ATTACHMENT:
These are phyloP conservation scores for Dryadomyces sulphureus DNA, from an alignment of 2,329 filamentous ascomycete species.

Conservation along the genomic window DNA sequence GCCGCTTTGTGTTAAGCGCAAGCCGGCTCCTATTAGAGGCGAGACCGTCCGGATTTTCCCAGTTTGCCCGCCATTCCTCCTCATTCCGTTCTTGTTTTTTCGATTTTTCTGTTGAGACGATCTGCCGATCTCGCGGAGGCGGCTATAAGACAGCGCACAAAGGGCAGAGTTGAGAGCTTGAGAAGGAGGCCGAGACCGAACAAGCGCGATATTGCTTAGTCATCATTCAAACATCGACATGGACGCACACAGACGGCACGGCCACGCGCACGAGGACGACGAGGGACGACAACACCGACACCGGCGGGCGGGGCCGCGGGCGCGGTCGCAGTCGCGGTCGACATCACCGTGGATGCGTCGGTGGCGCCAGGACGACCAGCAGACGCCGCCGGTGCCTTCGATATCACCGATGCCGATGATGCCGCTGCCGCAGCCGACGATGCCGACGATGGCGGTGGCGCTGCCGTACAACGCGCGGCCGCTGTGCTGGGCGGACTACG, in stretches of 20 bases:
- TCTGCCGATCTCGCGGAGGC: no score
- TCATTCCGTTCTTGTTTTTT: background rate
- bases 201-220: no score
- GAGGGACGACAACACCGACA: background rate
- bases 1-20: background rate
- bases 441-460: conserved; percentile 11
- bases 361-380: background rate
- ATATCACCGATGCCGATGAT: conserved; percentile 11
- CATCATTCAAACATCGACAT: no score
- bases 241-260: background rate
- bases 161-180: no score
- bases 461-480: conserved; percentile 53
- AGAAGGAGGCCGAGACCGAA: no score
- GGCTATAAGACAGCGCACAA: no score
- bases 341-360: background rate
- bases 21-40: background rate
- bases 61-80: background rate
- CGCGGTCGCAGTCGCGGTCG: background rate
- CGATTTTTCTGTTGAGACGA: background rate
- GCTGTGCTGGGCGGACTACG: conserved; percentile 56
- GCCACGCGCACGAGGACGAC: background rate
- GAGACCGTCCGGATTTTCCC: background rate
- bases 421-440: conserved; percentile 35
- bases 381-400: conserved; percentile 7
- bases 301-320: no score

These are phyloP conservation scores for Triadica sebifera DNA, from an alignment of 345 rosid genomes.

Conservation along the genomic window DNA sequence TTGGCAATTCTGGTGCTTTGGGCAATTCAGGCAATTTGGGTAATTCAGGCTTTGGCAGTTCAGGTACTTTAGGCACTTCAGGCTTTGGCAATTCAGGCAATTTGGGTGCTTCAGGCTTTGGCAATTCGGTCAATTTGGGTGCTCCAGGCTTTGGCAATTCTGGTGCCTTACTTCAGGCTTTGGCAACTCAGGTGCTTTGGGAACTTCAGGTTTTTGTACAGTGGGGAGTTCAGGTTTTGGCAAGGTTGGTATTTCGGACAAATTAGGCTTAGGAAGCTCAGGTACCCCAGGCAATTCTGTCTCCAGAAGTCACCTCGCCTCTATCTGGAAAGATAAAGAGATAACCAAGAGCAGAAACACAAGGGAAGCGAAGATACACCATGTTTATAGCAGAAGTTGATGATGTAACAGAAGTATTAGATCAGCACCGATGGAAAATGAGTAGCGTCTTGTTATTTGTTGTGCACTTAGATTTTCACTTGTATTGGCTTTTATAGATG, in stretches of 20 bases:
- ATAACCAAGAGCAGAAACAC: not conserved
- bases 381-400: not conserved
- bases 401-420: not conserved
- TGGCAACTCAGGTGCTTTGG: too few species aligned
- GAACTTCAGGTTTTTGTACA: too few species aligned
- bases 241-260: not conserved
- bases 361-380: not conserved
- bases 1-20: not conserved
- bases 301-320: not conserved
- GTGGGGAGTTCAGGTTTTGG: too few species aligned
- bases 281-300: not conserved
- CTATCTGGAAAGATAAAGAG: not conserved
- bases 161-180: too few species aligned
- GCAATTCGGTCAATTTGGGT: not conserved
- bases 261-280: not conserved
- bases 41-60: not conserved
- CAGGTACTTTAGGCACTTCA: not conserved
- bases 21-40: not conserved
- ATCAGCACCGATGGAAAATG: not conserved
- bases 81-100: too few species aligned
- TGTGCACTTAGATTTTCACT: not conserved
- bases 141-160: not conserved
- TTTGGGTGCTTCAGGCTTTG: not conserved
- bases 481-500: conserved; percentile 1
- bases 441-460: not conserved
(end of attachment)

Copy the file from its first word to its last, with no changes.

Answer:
These are phyloP conservation scores for Dryadomyces sulphureus DNA, from an alignment of 2,329 filamentous ascomycete species.

Conservation along the genomic window DNA sequence GCCGCTTTGTGTTAAGCGCAAGCCGGCTCCTATTAGAGGCGAGACCGTCCGGATTTTCCCAGTTTGCCCGCCATTCCTCCTCATTCCGTTCTTGTTTTTTCGATTTTTCTGTTGAGACGATCTGCCGATCTCGCGGAGGCGGCTATAAGACAGCGCACAAAGGGCAGAGTTGAGAGCTTGAGAAGGAGGCCGAGACCGAACAAGCGCGATATTGCTTAGTCATCATTCAAACATCGACATGGACGCACACAGACGGCACGGCCACGCGCACGAGGACGACGAGGGACGACAACACCGACACCGGCGGGCGGGGCCGCGGGCGCGGTCGCAGTCGCGGTCGACATCACCGTGGATGCGTCGGTGGCGCCAGGACGACCAGCAGACGCCGCCGGTGCCTTCGATATCACCGATGCCGATGATGCCGCTGCCGCAGCCGACGATGCCGACGATGGCGGTGGCGCTGCCGTACAACGCGCGGCCGCTGTGCTGGGCGGACTACG, in stretches of 20 bases:
- TCTGCCGATCTCGCGGAGGC: no score
- TCATTCCGTTCTTGTTTTTT: background rate
- bases 201-220: no score
- GAGGGACGACAACACCGACA: background rate
- bases 1-20: background rate
- bases 441-460: conserved; percentile 11
- bases 361-380: background rate
- ATATCACCGATGCCGATGAT: conserved; percentile 11
- CATCATTCAAACATCGACAT: no score
- bases 241-260: background rate
- bases 161-180: no score
- bases 461-480: conserved; percentile 53
- AGAAGGAGGCCGAGACCGAA: no score
- GGCTATAAGACAGCGCACAA: no score
- bases 341-360: background rate
- bases 21-40: background rate
- bases 61-80: background rate
- CGCGGTCGCAGTCGCGGTCG: background rate
- CGATTTTTCTGTTGAGACGA: background rate
- GCTGTGCTGGGCGGACTACG: conserved; percentile 56
- GCCACGCGCACGAGGACGAC: background rate
- GAGACCGTCCGGATTTTCCC: background rate
- bases 421-440: conserved; percentile 35
- bases 381-400: conserved; percentile 7
- bases 301-320: no score

These are phyloP conservation scores for Triadica sebifera DNA, from an alignment of 345 rosid genomes.

Conservation along the genomic window DNA sequence TTGGCAATTCTGGTGCTTTGGGCAATTCAGGCAATTTGGGTAATTCAGGCTTTGGCAGTTCAGGTACTTTAGGCACTTCAGGCTTTGGCAATTCAGGCAATTTGGGTGCTTCAGGCTTTGGCAATTCGGTCAATTTGGGTGCTCCAGGCTTTGGCAATTCTGGTGCCTTACTTCAGGCTTTGGCAACTCAGGTGCTTTGGGAACTTCAGGTTTTTGTACAGTGGGGAGTTCAGGTTTTGGCAAGGTTGGTATTTCGGACAAATTAGGCTTAGGAAGCTCAGGTACCCCAGGCAATTCTGTCTCCAGAAGTCACCTCGCCTCTATCTGGAAAGATAAAGAGATAACCAAGAGCAGAAACACAAGGGAAGCGAAGATACACCATGTTTATAGCAGAAGTTGATGATGTAACAGAAGTATTAGATCAGCACCGATGGAAAATGAGTAGCGTCTTGTTATTTGTTGTGCACTTAGATTTTCACTTGTATTGGCTTTTATAGATG, in stretches of 20 bases:
- ATAACCAAGAGCAGAAACAC: not conserved
- bases 381-400: not conserved
- bases 401-420: not conserved
- TGGCAACTCAGGTGCTTTGG: too few species aligned
- GAACTTCAGGTTTTTGTACA: too few species aligned
- bases 241-260: not conserved
- bases 361-380: not conserved
- bases 1-20: not conserved
- bases 301-320: not conserved
- GTGGGGAGTTCAGGTTTTGG: too few species aligned
- bases 281-300: not conserved
- CTATCTGGAAAGATAAAGAG: not conserved
- bases 161-180: too few species aligned
- GCAATTCGGTCAATTTGGGT: not conserved
- bases 261-280: not conserved
- bases 41-60: not conserved
- CAGGTACTTTAGGCACTTCA: not conserved
- bases 21-40: not conserved
- ATCAGCACCGATGGAAAATG: not conserved
- bases 81-100: too few species aligned
- TGTGCACTTAGATTTTCACT: not conserved
- bases 141-160: not conserved
- TTTGGGTGCTTCAGGCTTTG: not conserved
- bases 481-500: conserved; percentile 1
- bases 441-460: not conserved